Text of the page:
* Share of gross mortgage lending at 3.5 percent
* Gross mortgage lending rises 38 pct
* Net mortgage lending almost doubles (Adds CEO comments, details, updates share movement)
By Noor Zainab Hussain and Matt Scuffham
Oct 15 (Reuters) - British bank Virgin Money reported a surge in mortgage lending as it benefits from strength in the housing market, with gross mortgage lending up 38 percent to 5.5 billion pounds ($8.5 billion) in the nine months ended September.
Virgin Money, which counts itself among the bigger “challenger” banks taking on established players such as Lloyds , said its mortgage market share had risen to 3.5 percent in the first eight months, the most recent Bank of England figures available.
That compares with the 2.8 percent figure given in its most recent annual report.
The bank, which went public last year having changed its name from Northern Rock, said net mortgage lending almost doubled in the first nine months of the year to 2.6 billion pounds ($4 billion) from a year earlier.
Its shares were up 7 pence at 405.1 pence by 1013 GMT, after rising as high as 419.8p, their highest since Sept. 8.
The British housing market has been buoyant this year and industry body the Royal Institution of Chartered Surveyors last month doubled its forecast for house price gains this year to 6 percent.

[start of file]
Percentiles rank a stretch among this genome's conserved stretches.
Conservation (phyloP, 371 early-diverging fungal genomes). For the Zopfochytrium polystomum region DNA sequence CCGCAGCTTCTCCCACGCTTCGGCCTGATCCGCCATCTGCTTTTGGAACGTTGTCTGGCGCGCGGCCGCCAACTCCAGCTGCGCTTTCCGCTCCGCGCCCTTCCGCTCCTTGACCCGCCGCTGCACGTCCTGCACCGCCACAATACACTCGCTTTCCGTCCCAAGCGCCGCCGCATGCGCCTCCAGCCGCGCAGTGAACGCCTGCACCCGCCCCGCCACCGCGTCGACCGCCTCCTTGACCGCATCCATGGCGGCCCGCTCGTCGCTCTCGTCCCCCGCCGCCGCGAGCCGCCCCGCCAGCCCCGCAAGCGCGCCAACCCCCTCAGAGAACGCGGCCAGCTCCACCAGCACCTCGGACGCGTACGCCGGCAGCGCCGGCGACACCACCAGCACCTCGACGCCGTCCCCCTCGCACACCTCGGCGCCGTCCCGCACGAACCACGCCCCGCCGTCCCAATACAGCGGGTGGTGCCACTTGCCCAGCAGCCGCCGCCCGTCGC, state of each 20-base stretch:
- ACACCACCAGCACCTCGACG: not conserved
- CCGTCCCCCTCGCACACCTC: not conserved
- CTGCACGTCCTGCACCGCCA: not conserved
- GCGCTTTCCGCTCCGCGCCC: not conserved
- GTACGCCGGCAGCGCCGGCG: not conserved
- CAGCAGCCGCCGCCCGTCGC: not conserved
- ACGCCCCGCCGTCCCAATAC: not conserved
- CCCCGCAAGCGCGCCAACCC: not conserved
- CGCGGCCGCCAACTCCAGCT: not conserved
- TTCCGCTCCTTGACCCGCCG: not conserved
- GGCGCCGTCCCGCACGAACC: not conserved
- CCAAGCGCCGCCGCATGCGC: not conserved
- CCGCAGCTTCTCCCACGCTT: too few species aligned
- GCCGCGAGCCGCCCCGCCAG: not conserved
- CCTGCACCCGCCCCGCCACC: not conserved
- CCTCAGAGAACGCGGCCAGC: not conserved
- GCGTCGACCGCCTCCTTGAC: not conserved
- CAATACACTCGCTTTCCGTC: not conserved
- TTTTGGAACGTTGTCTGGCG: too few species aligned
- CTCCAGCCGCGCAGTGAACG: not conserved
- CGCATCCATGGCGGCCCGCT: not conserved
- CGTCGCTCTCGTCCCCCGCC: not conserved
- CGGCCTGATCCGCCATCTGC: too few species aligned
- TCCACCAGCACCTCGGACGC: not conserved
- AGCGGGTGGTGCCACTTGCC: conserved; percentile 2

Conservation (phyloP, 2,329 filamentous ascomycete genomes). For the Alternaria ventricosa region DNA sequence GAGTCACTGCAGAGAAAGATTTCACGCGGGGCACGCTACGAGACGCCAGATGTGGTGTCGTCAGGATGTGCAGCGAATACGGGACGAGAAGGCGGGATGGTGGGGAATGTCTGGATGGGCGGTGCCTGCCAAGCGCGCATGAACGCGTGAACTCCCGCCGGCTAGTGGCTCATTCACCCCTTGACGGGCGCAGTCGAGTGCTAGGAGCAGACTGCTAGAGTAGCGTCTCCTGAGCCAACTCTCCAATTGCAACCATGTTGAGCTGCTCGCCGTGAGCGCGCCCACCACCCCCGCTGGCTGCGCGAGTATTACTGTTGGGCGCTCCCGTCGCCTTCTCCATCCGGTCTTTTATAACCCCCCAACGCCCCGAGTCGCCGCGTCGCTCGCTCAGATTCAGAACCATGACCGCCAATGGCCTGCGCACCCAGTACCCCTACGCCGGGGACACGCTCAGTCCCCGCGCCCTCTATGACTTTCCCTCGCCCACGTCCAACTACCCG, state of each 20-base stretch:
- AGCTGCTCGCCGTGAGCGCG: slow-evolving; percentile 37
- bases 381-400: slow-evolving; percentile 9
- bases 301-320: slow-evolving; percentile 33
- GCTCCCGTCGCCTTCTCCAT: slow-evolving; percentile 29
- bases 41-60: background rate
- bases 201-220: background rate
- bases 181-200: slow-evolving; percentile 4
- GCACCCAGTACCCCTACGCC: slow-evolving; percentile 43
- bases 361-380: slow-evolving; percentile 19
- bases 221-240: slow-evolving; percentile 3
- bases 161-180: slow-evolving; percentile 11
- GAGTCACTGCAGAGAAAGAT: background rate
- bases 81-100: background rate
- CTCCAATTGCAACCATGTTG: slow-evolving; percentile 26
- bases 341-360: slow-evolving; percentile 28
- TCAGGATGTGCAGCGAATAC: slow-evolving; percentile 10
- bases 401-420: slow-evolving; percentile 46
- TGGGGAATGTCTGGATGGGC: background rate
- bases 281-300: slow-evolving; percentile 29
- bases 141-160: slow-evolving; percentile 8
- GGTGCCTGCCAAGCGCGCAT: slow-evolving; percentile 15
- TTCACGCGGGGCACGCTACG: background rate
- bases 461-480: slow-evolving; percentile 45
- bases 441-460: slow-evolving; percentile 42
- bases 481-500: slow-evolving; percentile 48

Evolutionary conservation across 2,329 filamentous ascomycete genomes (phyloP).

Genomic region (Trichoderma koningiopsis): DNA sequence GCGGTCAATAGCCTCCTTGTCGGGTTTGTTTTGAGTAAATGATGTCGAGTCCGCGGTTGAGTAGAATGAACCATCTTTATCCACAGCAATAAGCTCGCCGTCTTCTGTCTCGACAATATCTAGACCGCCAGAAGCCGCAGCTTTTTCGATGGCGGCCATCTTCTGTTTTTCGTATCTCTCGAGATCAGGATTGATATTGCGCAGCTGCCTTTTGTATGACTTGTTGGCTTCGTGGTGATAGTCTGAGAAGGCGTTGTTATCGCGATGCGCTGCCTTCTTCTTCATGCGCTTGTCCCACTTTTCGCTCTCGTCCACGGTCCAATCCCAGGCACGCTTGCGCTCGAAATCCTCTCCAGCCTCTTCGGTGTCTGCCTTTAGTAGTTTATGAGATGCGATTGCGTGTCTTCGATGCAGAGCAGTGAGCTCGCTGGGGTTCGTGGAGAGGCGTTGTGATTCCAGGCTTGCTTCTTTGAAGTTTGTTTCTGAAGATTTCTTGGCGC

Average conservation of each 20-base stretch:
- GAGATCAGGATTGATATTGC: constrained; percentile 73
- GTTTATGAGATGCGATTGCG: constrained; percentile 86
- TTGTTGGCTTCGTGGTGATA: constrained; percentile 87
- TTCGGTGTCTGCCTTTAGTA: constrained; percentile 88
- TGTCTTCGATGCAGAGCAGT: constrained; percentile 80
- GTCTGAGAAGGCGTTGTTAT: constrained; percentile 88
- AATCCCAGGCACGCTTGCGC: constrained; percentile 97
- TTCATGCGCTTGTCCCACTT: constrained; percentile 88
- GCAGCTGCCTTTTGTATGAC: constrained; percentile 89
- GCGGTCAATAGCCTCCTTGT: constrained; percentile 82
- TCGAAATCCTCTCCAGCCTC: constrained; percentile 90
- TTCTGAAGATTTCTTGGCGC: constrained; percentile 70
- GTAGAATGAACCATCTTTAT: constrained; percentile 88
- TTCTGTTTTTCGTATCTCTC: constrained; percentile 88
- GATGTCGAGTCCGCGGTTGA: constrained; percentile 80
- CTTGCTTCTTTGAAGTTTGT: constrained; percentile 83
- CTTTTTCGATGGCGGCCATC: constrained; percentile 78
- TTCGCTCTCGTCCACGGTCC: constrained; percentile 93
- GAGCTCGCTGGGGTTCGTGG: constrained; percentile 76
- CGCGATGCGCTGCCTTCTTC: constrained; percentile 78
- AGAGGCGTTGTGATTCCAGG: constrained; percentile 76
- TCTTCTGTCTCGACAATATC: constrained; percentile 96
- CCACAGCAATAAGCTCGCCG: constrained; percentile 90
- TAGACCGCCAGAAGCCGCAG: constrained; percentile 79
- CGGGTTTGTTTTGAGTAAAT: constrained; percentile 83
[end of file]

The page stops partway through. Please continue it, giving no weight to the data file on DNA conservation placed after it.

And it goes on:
Virgin Money, backed by founder Richard Branson and U.S. financier Wilbur Ross, is looking beyond mortgages and said demand for its recently launched credit cards had exceeded expectations. It is also evaluating plans for services to small and medium-sized businesses, or SMEs.
Analysts at Citi said in a note the bank’s growth had been stronger than anticipated, especially in credit cards, and this could led to upgrades of around 5 percent in earnings forecasts.
The bank has hired George Ashworth, managing director of ABN AMRO Lease NV’s UK branch, to develop an SME banking strategy.
Having received enquiries from small business owners over the past few years, “it’s a natural step for the brand,” Virgin Money Chief Executive Jayne-Anne Gadhia told Reuters.
Gadhia also said the bank was expecting a moderate increase in interest rates, most likely towards the end of 2016. The Bank of England as a whole is edging closer to an interest rate hike, but voted eight to one last month to keep rates on hold. (reut.rs/1NEZAK2)
Gadhia also reiterated the bank’s view on free in-credit banking.
“Free banking has caused a distortion in the marketplace for sure. I think it’s a difficult issue for politicians in particular to revoke. Taking away from the UK consumer something that is free I think is a challenge,” Gadhia said. ($1 = 0.6463 pounds) (Editing by Gopakumar Warrier and David Holmes)